NBC Blames Bush for 'Broken System' of Education, No Mention of Obama

Introducing a story on Wednesday's NBC Today, co-host Matt Lauer touted the Washington Post publishing the resignation letter of Massachusetts kindergarten teacher Suzi Sluyter, who decided to quit her job after being "frustrated by what she says is too much emphasis on test scores and testing instead of the kids themselves." [Listen to the audio]

In the report that followed – amid clips of Sluyter reciting her letter on camera – correspondent Ron Mott declared: "A sobering assessment about standardized tests, how children are damaged by what she calls a broken system more focused on scoring them." He soon found who to blame: "When President George W. Bush signed No Child Left Behind into law in 2002, supporters applauded the sweeping reform for holding schools and teachers accountable for student performance. But it wasn't long before complaints surfaced."

Meanwhile, the current President of the United States, Barack Obama, was not mentioned once during the segment. That despite his administration backing the increasingly controversial Common Core education standards.

On Tuesday, the Washington Post reported that Indiana became the first state to pull out of Common Core.

Instead of holding the Obama administration accountable for its education policies, Mott wrapped up the Wednesday Today segment by lamenting Sluyter's disillusionment: "Sluyter says students are often lost in the test-taking shuffle, which shows up in their behavior....In the end, she says teaching left her heartbroken....A self-described firm believer in public education walks away....No longer a believer in what it's become."

Here is a full transcript of the March 26 report:

8:20 AM ET

MATT LAUER: Now to the subject of education and the hot-button issue of teaching to the test or teaching for the test. A Boston-area teacher, frustrated by what she says is too much emphasis on test scores and testing instead of the kids themselves, quit her job in a resignation letter to the Washington Post. And as NBC's Ron Mott explains, a lot of people are taking notice.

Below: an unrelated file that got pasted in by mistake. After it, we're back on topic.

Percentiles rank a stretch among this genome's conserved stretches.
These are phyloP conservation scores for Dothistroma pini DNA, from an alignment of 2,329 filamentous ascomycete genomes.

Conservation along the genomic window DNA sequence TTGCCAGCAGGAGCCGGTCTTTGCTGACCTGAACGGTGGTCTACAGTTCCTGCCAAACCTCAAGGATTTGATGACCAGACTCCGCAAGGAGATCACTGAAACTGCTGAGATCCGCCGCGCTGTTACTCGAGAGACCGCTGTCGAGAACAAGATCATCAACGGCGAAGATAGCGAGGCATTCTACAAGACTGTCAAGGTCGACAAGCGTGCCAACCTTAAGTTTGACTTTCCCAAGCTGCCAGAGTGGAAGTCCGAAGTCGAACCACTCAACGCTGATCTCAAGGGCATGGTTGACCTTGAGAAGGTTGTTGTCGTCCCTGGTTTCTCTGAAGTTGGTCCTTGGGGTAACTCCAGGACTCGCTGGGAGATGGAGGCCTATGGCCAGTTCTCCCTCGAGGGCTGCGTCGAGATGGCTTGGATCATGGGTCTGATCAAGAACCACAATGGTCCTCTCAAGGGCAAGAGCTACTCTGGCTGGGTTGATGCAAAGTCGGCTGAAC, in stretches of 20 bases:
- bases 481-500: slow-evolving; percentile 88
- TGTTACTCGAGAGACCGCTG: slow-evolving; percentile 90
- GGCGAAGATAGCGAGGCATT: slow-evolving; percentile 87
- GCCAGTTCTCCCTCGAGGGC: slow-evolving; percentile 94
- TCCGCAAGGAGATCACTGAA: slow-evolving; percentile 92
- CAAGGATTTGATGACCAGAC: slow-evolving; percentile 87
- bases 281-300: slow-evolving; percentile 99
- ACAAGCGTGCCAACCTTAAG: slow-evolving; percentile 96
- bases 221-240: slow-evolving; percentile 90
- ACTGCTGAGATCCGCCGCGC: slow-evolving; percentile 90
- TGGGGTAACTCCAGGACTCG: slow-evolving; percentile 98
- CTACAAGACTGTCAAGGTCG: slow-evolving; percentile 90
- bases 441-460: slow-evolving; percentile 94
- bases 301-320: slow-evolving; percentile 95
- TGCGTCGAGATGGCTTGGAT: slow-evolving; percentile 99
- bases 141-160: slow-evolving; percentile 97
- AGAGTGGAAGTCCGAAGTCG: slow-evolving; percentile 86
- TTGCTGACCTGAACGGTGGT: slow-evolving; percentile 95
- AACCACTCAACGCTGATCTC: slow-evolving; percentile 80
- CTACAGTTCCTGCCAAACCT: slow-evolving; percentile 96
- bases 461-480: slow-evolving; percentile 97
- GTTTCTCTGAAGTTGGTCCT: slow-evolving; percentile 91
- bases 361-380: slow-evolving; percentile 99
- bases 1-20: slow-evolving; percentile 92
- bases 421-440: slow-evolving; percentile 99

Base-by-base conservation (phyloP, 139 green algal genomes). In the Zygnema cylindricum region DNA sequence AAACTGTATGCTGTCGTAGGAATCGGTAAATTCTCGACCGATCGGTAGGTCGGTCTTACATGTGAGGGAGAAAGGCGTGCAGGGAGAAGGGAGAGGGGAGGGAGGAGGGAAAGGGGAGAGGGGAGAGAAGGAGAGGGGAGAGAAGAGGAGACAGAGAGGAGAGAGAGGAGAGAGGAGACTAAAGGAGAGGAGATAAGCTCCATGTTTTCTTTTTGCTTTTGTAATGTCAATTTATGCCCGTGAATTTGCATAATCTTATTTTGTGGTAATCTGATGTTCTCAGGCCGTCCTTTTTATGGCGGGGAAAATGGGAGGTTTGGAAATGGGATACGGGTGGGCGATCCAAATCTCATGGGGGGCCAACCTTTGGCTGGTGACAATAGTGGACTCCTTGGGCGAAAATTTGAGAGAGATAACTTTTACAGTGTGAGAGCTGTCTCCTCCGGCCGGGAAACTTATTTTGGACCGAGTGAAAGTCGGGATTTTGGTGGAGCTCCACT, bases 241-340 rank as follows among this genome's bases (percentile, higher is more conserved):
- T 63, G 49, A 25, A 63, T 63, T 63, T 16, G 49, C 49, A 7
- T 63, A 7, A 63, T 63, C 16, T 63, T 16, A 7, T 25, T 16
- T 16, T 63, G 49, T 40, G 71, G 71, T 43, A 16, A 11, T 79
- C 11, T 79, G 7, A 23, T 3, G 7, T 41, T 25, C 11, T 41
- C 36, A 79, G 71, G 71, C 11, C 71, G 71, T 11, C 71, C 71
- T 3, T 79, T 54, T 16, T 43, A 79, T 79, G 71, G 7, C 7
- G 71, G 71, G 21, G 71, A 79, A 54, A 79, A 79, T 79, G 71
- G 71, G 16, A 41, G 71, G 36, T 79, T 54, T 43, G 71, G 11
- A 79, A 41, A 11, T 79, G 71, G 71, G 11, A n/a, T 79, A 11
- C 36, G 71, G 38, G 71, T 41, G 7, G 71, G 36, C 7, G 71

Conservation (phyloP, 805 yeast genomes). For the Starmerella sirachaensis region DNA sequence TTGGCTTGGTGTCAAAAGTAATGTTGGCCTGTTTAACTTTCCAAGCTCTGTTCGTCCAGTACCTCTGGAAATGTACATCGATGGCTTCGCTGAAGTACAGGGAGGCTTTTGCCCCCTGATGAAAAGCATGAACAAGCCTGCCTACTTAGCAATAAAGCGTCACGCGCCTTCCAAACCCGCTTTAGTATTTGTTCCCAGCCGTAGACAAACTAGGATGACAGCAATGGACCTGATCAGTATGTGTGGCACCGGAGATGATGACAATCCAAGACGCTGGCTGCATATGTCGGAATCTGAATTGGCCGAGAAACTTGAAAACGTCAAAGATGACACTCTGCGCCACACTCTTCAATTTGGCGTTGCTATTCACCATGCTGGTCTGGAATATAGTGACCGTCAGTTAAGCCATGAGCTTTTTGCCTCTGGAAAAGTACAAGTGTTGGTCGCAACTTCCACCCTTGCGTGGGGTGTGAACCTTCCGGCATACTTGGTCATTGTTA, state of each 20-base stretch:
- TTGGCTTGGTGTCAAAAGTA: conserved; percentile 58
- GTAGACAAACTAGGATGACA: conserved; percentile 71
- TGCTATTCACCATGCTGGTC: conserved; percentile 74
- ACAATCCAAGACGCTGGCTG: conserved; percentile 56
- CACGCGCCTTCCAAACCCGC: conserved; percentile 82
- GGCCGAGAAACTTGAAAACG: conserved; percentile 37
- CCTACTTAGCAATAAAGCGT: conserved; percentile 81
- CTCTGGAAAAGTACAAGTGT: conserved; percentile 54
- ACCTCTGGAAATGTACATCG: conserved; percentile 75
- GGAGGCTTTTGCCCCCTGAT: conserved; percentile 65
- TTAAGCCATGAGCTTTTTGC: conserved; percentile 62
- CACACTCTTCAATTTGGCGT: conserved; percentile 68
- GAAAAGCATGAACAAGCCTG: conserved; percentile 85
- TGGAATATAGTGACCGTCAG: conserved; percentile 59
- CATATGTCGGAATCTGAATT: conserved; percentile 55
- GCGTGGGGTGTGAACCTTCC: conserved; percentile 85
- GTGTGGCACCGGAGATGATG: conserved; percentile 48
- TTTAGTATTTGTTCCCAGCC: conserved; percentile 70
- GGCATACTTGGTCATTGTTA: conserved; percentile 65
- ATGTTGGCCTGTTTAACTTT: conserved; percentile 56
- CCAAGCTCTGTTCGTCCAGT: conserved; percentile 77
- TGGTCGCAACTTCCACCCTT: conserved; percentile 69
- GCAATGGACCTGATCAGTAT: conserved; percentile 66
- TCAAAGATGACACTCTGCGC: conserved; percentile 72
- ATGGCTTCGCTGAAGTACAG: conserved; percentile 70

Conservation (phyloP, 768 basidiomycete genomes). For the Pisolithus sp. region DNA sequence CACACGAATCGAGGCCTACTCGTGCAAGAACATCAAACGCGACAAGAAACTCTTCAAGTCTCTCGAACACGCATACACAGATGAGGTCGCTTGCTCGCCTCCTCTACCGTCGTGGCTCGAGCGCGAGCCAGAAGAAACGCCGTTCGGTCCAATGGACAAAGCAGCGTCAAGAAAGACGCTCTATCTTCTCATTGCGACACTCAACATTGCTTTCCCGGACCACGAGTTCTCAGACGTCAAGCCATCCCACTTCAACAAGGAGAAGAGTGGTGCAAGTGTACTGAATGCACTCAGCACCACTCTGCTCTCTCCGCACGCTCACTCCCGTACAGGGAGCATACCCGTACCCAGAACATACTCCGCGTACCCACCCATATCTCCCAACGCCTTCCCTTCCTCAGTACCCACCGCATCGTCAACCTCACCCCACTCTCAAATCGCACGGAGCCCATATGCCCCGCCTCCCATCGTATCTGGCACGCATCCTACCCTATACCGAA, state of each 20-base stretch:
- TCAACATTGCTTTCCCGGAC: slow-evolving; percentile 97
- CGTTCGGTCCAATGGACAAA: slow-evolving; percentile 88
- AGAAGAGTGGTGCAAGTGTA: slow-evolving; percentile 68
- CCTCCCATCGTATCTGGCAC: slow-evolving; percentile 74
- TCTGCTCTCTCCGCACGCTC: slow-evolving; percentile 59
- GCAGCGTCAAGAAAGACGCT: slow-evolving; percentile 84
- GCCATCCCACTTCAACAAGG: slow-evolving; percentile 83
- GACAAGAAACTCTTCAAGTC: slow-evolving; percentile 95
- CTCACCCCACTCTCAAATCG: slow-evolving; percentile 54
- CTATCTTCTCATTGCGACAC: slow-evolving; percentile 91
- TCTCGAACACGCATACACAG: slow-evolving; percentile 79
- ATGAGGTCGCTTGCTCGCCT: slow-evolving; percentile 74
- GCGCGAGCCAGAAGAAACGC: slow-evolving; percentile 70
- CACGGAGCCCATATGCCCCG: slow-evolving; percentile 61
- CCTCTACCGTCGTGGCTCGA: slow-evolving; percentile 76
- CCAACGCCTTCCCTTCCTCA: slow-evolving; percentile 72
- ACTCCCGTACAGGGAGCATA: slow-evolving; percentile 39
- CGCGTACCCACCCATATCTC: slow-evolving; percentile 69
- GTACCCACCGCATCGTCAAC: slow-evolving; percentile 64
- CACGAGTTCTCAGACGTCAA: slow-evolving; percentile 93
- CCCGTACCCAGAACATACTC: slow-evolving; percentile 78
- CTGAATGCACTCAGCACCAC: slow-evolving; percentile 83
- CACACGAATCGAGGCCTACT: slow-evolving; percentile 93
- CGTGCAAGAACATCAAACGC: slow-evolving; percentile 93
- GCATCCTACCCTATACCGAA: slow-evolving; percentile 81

[ON-SCREEN HEADLINE: Put to the Test; Teacher Resigns Over Standardized Testing]

RON MOTT: As resignation letters go, teacher Suzi Sluyter's is a talker.

SUZI SLUYTER [READING HER RESIGNATION LETTER]: I'm resigning my position as pre-k and kindergarten teacher.

MOTT: A sobering assessment about standardized tests, how children are damaged by what she calls a broken system more focused on scoring them.

SLUYTER: I have seen my career transformed into a job that no longer fits my understanding of how children learn and what a teacher ought to do in the classroom.

MOTT: Her decision to quit was not an easy one.

SLUYTER: So many things that pulled me away from the classroom. It takes the joy out of learning for the children. It takes the joy out of teaching.

MOTT: When President George W. Bush signed No Child Left Behind into law in 2002, supporters applauded the sweeping reform for holding schools and teachers accountable for student performance. But it wasn't long before complaints surfaced.

JEFFREY YOUNG [SCHOOLS SUPERINTENDENT, CAMBRIDGE, MA]: I suspect that in time, we will find the right way to achieve that balance between strong academic instruction and high-quality learning.

MOTT: Sluyter says students are often lost in the test-taking shuffle, which shows up in their behavior.

SLUYTER: I recognize many of these behaviors as children shouting out to the adults in the world, "I can't do this! Look at me! Know me! Help me! See me!"

MOTT: In the end, she says teaching left her heartbroken.

SLUYTER: When I think about all of the children that I know in the school that I've been in for years, who I never get to see anymore, and they don't even all know why I left.

MOTT: A self-described firm believer in public education walks away.

SLUYTER [CRYING]: I did not feel I was leaving my job. I felt then and feel now that my job left me.

MOTT: No longer a believer in what it's become. For Today, Ron Mott, NBC News, Chicago.

— Kyle Drennen is News Analyst at the Media Research Center. Follow Kyle Drennen on Twitter.